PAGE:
EV push over natural gas vehicles set to… burn more natural gas

15 August 2017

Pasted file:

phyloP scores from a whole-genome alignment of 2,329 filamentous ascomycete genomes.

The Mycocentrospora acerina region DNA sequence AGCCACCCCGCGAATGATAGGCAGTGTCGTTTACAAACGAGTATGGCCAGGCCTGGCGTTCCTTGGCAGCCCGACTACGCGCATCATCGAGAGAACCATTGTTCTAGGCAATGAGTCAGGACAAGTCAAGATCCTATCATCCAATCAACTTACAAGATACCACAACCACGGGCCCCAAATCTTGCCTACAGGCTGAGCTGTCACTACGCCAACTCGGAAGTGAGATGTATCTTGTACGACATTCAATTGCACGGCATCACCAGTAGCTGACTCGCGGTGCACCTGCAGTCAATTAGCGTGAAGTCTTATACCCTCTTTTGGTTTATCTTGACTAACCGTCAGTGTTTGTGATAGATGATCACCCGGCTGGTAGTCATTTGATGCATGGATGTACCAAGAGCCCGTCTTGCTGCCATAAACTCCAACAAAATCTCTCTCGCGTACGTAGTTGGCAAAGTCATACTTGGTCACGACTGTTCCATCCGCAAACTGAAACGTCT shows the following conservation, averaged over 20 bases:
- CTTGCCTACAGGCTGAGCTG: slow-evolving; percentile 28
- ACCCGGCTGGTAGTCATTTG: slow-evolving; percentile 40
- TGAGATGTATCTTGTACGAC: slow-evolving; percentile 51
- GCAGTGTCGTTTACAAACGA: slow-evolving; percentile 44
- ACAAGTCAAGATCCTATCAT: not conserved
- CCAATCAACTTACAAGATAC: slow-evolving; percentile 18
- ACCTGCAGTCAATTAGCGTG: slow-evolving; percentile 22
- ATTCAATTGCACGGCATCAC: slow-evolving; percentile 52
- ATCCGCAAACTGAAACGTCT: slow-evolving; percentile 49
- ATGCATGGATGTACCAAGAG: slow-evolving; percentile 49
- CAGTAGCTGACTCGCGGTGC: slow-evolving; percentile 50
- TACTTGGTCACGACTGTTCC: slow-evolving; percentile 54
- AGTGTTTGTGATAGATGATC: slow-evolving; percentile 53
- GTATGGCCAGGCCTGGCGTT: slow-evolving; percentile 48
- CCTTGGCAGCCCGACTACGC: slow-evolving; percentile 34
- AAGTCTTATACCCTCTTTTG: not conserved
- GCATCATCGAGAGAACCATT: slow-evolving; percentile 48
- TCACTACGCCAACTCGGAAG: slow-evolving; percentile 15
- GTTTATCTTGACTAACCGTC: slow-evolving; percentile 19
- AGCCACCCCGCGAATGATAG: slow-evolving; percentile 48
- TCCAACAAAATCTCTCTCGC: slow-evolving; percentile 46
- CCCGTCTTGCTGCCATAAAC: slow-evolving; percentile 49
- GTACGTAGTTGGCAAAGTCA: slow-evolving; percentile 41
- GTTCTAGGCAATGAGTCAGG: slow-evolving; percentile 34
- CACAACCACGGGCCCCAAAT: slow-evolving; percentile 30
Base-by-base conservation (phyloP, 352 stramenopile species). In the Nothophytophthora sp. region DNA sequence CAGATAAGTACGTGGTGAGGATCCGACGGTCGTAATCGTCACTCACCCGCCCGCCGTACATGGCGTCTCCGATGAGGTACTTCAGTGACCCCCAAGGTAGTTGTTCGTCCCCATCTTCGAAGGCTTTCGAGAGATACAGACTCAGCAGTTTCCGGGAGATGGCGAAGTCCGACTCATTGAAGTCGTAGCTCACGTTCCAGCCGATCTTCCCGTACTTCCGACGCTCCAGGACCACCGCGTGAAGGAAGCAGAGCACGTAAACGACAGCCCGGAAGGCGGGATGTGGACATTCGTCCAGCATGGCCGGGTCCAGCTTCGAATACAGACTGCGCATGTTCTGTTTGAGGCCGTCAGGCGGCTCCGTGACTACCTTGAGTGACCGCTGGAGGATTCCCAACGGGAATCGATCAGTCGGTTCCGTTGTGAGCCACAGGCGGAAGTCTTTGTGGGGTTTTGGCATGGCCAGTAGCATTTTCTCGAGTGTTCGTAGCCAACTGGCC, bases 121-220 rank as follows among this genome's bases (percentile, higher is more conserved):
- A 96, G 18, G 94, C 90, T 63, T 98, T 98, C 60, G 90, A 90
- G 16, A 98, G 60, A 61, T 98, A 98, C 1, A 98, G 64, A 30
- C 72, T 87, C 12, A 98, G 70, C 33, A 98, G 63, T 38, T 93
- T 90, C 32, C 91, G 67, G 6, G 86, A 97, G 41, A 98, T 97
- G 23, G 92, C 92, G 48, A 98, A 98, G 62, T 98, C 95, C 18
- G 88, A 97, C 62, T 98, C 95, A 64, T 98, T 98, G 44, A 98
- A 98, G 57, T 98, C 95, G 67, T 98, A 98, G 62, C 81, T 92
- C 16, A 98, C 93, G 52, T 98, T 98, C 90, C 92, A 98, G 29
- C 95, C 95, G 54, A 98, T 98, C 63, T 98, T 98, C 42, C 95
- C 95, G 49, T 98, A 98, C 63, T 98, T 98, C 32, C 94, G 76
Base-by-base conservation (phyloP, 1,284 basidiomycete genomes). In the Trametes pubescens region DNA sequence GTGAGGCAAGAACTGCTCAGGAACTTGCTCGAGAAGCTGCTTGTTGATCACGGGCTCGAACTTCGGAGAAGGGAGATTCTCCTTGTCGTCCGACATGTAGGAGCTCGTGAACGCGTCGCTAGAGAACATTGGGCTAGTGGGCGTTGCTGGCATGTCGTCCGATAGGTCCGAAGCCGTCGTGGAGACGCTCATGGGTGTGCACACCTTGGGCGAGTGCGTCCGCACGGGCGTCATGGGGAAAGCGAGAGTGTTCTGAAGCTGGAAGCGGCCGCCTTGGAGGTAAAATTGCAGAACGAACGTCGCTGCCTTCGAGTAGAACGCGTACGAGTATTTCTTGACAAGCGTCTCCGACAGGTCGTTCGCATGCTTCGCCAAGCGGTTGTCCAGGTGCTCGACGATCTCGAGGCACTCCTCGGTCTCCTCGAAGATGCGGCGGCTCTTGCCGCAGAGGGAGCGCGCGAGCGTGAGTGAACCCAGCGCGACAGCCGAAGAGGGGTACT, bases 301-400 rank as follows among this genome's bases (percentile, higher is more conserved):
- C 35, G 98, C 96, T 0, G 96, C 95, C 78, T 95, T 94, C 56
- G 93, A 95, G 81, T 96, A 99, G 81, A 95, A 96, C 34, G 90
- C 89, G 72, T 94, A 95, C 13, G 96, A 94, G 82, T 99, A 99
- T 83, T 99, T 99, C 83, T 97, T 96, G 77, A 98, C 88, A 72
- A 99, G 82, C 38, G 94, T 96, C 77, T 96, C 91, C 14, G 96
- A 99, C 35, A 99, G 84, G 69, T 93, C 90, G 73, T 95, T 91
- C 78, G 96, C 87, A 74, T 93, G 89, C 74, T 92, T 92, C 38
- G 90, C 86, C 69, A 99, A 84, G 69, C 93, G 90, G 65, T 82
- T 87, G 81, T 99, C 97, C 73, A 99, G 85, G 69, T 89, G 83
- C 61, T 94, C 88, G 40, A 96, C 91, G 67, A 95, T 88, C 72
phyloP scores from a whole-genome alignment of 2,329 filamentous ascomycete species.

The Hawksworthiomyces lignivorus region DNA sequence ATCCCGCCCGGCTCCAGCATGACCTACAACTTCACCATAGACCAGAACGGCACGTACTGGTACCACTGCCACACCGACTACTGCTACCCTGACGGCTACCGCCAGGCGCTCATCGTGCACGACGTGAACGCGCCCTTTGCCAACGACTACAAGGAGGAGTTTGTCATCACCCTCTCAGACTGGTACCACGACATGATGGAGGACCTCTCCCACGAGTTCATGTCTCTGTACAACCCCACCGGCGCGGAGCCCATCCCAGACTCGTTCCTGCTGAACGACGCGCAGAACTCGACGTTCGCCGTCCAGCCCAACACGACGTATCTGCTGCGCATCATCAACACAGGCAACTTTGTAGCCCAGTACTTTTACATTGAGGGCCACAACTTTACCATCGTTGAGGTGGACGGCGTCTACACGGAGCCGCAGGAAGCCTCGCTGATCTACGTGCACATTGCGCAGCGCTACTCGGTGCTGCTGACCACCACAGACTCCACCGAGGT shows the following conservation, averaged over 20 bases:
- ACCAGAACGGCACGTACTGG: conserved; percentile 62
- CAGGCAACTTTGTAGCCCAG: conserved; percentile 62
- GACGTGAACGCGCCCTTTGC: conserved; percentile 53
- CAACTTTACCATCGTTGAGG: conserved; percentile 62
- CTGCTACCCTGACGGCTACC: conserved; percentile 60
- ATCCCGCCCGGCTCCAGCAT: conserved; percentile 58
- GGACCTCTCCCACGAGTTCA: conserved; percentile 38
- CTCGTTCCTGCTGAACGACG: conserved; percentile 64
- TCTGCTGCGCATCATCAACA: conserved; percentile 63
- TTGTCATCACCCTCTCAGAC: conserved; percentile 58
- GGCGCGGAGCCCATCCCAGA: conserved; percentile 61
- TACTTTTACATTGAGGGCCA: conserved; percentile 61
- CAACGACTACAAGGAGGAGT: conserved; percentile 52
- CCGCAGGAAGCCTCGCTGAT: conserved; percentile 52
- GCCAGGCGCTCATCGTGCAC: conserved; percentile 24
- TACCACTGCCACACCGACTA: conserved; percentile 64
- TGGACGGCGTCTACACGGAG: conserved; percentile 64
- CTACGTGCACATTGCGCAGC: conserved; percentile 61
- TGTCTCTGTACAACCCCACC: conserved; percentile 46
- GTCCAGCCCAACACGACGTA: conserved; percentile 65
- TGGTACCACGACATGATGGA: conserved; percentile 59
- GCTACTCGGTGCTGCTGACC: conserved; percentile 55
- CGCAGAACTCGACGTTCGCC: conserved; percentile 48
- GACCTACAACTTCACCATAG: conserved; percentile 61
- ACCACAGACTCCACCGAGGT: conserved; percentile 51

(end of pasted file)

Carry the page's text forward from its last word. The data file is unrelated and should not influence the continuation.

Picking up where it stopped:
15 August 2017 The UK’s decision to axe fossil fuel cars by 2040 could lead to the mass building of dirty natural gas plants, a green utility company has warned. This comes as analysts sound the death knell for mainstream use of natural gas vehicles, which are not expected to be competitive with the rapidly growing economies of scale from the electric vehicle (EV) revolution. With the British electricity network currently running very tight on capacity, the UK could have no choice but to install quick-starting open-cycle gas stations in order for the network to be able to cope with surges in demand from highly energy-intensive EV charging. Proposed by energy tycoon T. Boone Pickens in 2008, the US-led natural gas revolution has now been choked out of the running, according to analyst consensus, due to the EV craze led by Tesla gaining attention and investment and by the rise of US cheap shale oil, which has reduced the need for the mainstream to switch – despite emissions of natural gas vehicles being far lower. Italy has been the only country in Europe to convert to natural gas vehicles in a significant way, but European sales peaked in 2009 as attention moved towards EVs. Norwegian utility company Statkraft AS, which operates wind farms and hydroelectric power plants across the UK, points to the serious shortage of excess capacity on the UK energy grid to accommodate this rapid shift to EVs over the next two decades. Britain will need an additional 16% of the UK’s entire current capacity (an additional 52 TWh) by 2040 just for electric vehicle charging, according to analysis by banking giant Barclays Plc. The nation runs close to full capacity each winter due to decades of under-investment in the system. Statkraft trading and origination senior vice president Carsten Poppinga told Bloomberg: ′Fundamentally there isn’t as much overcapacity on the British market as in Germany.’ Considering the limited alternatives over the short to medium term, he added: ′You could think about building open-cycle gas power plants to increase the flexibility in the system.’ Open-cycle gas power plants, also known as quick-start gas, are a type of natural gas plant that can be turned on from cold almost instantly to meet sudden peaks in energy demand, such as when millions of EV owners plug in their cars after coming home from work. However, the catch of this instant supply is that these ′dirty’ open-cycle plants do not recycle waste heat unlike conventional gas plants – which are known as ′combined cycle’ plants and which make up the largest share of UK power generation from any source. This means that they emit almost twice the amount of climate-harming greenhouse gases per megawatt compared to these combined plants. In other words, while combined-cycle plants translate as much of 60% of their fuel into electricity, open-cycle plant manage only around 33%. The UK is currently scrambling around a limited pool of options to ensure the ageing British power grid – whose upcoming new nuclear plants are being ever-more delayed – can cover an increasingly volatile energy supply-demand mix, caused by varying wind and solar supply and EV charging demand. This is necessary at least until it can encourage either EV users to change their charging habits towards charging when electricity consumption and prices are low or smart chargers are introduced on all EV chargers to manage charging automatically, so that charging is automatically delayed to cheaper off-peak times (e.g. in the small hours) regardless of when you plug your EV in to charge. In addition to ′rapid-response’ open-cycle gas plants, additional flexibility is planned to be added into the British energy system from abroad, by erecting further so-called ′interconnector’ cables to countries including France, Norway, Belgium and perhaps even Iceland (′IceLink’). Nevertheless, the World Bank has warned that the world shift to EVs risks harming the environment, with key elements of the EV supply chain not checked for environmental impact, and studies that give clear evidence that some current EVs are actually more environmentally damaging than their combustion engine rivals. As a result, EVs are at risk of having their image damaged and OEM investment put in jeopardy unless more pressure and scrutiny is placed on the relevant parties, including the energy generation industry, to ensure that EVs realise the green credentials they promise – and do not instigate another Dieselgate-style crisis.